It looks like our holder is colliding into the part during the finishing operation. On a 3-axis machine, our solution might include using a longer tool, but in this case, we have a 5-axis machine – so let’s utilize our machine’s 5-axis simultaneous capabilities to correct this collision!

  • Change the tool axis of the finishing operation by defining a fixed vector
    • srf_mill2 properties
    • finishing operation
    • 5-axis tab
    • Select ‘Fixed’ and enter (-0.5,0,1) as the new tool vector
  • Run a Machine Simulation

Now we can see that the tool axis has changed to reflect our specified ‘fixed’ tool axis vector (depending on the machine, you will see these changes reflected by rotating either the table or the head). This change has completely eliminated the collisions we were experiencing earlier, and this program is safe enough to send to the machine now. However, let’s take a look at some of the other options we have utilize our 5-axis machine’s capabilities when programming surface milling features.

  • Change the 5-axis control of the parallel finishing operation to utilize 0-degree lead and lean angles
    • srf_mill2 properties
    • finishing operation
    • 5-axis tab
    • Select ‘Use Lead and Lean’ under the ‘Multi-Axis’ header
      • From: Contact Normal
      • Lead Angle: 0
      • Lean Angle: 0
  • Run a Machine Simulation

As we can see, the ‘Lead and Lean’ options allow us to specify a tool-axis angle in reference to the direction of travel at all times – when we are machining a horizontal wall, the tool is completely vertical, and when we are machining a vertical wall, our tool is horizontal because we have indicated a lead and lean angle of zero. These options can help us generate safe, efficient tool path in a lot of situation, but in this situation, it seems that these lead and lean angles have created machine collision where the table has collided with the machine, so in this case, lead and lean angles may not be our best option.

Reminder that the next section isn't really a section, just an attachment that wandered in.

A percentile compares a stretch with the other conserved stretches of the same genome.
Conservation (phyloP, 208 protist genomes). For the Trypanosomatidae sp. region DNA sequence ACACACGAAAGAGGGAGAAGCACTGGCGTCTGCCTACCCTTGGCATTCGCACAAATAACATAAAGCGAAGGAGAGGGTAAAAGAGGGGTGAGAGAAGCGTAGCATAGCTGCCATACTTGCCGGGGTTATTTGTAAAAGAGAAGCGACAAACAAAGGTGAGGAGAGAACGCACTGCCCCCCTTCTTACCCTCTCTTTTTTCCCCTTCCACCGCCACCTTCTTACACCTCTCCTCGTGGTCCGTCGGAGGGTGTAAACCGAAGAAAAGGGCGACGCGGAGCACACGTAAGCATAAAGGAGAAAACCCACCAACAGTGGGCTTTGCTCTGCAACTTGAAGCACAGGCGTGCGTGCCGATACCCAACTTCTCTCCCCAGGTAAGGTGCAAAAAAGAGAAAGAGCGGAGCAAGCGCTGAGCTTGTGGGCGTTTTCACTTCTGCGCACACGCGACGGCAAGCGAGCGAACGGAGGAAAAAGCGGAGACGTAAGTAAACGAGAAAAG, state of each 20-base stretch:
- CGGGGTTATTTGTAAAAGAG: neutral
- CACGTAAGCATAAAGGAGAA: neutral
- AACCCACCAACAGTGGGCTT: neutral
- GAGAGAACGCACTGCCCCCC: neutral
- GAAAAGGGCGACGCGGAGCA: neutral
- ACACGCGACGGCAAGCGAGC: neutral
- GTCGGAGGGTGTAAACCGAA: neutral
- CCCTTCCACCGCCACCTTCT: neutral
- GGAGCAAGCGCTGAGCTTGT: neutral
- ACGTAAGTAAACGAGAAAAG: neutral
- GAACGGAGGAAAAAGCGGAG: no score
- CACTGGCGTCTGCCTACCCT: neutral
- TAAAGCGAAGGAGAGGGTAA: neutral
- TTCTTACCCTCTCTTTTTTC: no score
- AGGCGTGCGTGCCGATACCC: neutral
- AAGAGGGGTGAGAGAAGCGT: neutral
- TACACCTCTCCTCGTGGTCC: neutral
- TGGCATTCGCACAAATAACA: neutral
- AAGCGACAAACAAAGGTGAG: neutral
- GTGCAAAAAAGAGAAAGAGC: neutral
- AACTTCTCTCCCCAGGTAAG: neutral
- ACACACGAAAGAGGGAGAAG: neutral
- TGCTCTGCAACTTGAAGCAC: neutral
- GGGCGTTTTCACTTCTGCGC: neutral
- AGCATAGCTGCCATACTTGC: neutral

• Set the tool axis back to vertical, and enable ‘Tilt Axis for Gouge Avoidance’
    • srf_mill2 properties
    • finishing operation
    • 5-axis tab
    • Vertical (Z)
    • Set ‘Tilt Axis for Gouge Avoidance’ to ‘Lead’
  • Run a Machine Simulation

As you probably noticed, when enabling the automatic tilting options, we let FeatureCAM recognize when we are about to collide, and only engage our rotational axes when needed to prevent collisions. So in this case specifically, we kept the tool-axis fixed vertically until the holder was about to collide with the part, and then altered the lead angle accordingly.

For this example, let’s stick with this last option, and send our NC Code to the machine.


NC Code

With our final simulation run, our NC Code has been generated and is ready to be sent to the machine.

  • Select the Show NC icon to open our NC code in the Results window.
  • Select the Save NC icon to save the displayed code.
  • Save the NC code to your desired directory.

Note: This exercise is for educational purposes. The post-processor used in this exercise is a generic post-processor used for training that will likely not work for your machine. Do not attempt to run any code generated in this exercise.

CLASS PROJECT

Share a photo of your finished project with the class!

Nice work! You've completed the class project